Filed under: Dave Clarke, Soccer Coaching, Soccer Fitness, Soccer News, Soccer Refereeing, Soccer Skills, Soccer Team Management, Soccer Training | Tags: attacker, drill, exercise, hit target, score, shoot, striker, target man
This is a great game to practise with all ages. It is all about using target men to set up attacks. Neither team can score without utilising the target man, so this is a great game to teach link-up play in the final third and reminds players not to be greedy.
It also rehearses the art of playing through opponents, and only positive and well-organised supporting runs will be rewarded with goalscoring opportunities.
How to set it up:
Create a playing area measuring 35×25 yards.
Within that, create two end zones, each 10 yards in from the goal lines.
There are two goals – one at each end – and keepers in place.
This game is best played with two teams of four outfield players.
- This game has no offsides, and if the ball leaves play, you have a few different restart options:
1. You pass a new ball onto the pitch.
2. Players take a roll-in.
3. Players take a throw-in.
4. Players make a pass-in.
5. Players dribble the ball in.
Each team selects one player to be the "target man". This player stands in the attacking end zone.
The aim of the game is to make a pass to the target man, and then for a supporting player to receive a lay-off pass to shoot at goal.
When the target man receives the ball, only one defender can come back to attempt to break up play.
After a shot is made, the shooting player swaps position with the target man.
If a tackle is made before the ball goes through to the target man, the other team can attack in the opposite direction.
Restart after a goal or if the ball goes out of play.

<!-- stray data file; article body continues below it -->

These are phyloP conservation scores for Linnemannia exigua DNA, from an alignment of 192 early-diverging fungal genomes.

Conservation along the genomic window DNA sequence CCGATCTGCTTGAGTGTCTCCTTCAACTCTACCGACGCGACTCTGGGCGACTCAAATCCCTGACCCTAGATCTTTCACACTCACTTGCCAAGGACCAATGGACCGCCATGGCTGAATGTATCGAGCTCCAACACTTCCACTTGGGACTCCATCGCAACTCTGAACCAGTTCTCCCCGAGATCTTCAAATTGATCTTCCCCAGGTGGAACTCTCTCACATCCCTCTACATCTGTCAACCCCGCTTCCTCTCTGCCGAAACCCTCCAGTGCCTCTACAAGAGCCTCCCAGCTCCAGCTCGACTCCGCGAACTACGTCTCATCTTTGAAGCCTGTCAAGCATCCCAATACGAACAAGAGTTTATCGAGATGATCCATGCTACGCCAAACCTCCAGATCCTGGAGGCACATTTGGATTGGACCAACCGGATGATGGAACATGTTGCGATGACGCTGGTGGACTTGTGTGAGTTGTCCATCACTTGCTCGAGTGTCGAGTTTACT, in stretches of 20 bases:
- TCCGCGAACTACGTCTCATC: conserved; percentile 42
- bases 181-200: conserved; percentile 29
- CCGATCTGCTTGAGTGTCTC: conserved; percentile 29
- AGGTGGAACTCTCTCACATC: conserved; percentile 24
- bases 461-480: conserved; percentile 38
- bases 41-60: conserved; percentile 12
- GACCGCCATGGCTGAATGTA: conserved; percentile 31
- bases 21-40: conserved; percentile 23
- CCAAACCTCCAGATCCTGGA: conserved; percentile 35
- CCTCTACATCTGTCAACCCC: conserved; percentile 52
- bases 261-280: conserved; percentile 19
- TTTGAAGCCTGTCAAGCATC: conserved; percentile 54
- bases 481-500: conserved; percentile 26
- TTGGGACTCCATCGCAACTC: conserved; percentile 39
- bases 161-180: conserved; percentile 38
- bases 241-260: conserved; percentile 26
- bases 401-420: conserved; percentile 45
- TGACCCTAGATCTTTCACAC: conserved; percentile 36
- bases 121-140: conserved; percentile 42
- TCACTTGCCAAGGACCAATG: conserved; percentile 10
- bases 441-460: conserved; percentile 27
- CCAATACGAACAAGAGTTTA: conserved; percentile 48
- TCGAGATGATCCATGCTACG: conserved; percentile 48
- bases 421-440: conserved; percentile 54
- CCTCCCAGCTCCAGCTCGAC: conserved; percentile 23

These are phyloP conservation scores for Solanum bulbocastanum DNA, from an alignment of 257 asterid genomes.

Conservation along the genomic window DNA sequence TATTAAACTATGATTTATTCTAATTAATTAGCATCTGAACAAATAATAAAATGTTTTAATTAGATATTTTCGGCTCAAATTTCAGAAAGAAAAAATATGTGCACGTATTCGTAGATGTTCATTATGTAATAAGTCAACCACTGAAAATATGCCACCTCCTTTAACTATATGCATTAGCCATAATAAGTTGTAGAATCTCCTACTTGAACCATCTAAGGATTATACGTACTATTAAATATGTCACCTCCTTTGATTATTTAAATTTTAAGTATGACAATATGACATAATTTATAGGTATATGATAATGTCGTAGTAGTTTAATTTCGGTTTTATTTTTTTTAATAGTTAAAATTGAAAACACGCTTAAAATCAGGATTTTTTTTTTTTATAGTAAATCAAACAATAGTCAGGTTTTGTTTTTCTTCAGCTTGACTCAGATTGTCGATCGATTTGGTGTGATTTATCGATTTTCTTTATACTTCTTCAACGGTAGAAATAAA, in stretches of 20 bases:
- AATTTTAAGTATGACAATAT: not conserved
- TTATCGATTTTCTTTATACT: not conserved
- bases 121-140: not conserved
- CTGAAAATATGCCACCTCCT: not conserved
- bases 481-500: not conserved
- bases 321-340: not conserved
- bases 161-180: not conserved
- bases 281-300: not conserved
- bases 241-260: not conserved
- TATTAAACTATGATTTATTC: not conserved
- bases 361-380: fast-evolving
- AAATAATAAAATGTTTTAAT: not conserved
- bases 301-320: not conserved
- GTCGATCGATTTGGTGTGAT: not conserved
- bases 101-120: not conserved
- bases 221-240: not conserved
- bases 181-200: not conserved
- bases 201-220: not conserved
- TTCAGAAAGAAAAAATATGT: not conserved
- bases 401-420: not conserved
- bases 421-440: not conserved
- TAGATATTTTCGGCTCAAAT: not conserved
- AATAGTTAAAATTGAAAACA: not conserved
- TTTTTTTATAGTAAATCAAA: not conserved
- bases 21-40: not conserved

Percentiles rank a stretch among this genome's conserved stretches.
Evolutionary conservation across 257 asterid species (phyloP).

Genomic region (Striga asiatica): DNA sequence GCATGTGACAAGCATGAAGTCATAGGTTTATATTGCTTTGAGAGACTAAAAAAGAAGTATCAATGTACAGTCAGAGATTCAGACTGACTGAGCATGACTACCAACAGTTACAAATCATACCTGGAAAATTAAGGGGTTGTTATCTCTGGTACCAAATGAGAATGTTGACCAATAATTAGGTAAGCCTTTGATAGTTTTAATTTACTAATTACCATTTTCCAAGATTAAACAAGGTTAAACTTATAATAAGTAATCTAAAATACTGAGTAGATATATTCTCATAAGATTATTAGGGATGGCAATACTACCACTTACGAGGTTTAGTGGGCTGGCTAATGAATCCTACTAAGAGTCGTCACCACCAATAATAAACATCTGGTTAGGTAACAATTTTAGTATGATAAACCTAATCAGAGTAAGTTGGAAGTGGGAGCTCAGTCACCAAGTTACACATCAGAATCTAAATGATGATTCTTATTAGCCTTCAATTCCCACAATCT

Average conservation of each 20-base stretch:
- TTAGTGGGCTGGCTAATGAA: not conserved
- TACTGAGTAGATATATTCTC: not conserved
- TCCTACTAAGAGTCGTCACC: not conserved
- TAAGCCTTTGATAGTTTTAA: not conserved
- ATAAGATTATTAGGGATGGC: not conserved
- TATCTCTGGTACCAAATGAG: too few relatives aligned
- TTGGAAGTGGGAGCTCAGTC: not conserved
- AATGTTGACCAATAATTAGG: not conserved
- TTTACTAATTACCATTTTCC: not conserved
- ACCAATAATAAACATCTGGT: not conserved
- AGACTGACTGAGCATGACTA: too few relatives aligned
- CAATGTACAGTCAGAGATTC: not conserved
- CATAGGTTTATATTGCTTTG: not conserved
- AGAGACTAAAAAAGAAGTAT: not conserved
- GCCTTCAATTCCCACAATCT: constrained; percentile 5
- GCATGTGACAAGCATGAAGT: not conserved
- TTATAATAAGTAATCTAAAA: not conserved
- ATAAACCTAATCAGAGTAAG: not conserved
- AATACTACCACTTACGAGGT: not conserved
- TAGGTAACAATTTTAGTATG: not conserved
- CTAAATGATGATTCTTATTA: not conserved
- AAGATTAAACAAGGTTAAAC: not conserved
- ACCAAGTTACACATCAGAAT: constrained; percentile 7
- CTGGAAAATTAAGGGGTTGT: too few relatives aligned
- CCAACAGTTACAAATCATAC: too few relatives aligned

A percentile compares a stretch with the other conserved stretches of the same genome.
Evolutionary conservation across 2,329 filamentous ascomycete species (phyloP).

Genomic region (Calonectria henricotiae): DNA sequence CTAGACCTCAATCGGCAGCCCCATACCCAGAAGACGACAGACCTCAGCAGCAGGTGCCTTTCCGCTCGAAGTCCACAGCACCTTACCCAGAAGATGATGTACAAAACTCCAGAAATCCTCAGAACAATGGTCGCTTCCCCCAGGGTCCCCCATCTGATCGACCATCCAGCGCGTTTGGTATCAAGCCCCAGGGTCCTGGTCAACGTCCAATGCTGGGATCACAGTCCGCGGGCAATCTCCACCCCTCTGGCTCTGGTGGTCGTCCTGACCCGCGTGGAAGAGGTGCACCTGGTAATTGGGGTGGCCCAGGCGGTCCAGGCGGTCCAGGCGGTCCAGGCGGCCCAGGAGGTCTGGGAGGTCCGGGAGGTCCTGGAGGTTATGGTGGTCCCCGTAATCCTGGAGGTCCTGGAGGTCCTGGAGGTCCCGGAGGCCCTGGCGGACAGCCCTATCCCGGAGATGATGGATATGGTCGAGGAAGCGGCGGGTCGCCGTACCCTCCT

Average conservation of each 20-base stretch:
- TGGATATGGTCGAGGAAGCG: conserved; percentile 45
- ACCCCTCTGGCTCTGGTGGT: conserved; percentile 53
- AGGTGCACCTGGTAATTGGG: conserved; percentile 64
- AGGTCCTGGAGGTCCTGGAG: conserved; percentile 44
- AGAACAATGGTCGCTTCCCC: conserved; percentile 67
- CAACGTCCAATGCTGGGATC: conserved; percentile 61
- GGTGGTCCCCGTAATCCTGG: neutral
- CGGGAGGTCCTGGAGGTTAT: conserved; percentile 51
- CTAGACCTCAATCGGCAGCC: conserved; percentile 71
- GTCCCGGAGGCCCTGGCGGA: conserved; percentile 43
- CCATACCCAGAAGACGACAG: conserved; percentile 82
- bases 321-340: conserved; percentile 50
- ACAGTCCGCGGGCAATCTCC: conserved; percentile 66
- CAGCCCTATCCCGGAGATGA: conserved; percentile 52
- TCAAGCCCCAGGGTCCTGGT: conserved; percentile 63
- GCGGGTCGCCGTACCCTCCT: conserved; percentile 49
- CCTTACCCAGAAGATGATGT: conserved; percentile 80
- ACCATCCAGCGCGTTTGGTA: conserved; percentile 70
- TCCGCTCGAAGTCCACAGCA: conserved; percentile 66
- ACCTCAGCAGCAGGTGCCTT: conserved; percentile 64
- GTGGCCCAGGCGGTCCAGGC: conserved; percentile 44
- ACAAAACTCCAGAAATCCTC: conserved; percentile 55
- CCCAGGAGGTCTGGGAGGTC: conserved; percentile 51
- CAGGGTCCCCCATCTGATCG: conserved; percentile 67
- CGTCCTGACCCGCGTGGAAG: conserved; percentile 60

The game is played for a set time period of 15 minutes.
Filed under: Dave Clarke, Soccer Coaching, Soccer Fitness, Soccer News, Soccer Refereeing, Soccer Skills, Soccer Team Management | Tags: challenges, communication, drills, exercises, games, keep attention, verbal, youth coaching, youth modules
And rather than just do this through verbal means, why not create challenges?
Not only does this reveal to you how well certain elements have been understood, but practical play is a great way of cementing ideas in the minds of the players too.
1. The answer needs some thought from the respondent, allowing the questioner to effectively gauge their level of understanding
2. Asking a player ‘an open question’ helps to reinforce learning, and the learning of the other players around him. A ‘yes/no’ question requires virtually no effort from a player. He’ll brush it off and you’ll be left with nowhere to go!
3. And answers to open questions give you immediate feedback on the player’s understanding of a technique, skill or situationBefore you head to training, think about some of the situations that will crop up. By anticipating what may happen during the session it will help you plan in advance the challenges you want to set and the sort of questions you might ask.
Examples of challenges
- In a counter-attack session, develop a scoring chance within three passes of gaining possession.
- When running with the ball or dribbling, challenge a player to attack and shoot without using his team mates.
- In team sessions, instruct that the player who starts the attack must pass the ball on and receive it back before a goal can be scored.
Examples of questions to follow
- What did you do as an individual (or group) to successfully penetrate the defence with three passes?
- What did you do as an individual to keep the ball and get past your opponents? What did you do if you lost the ball?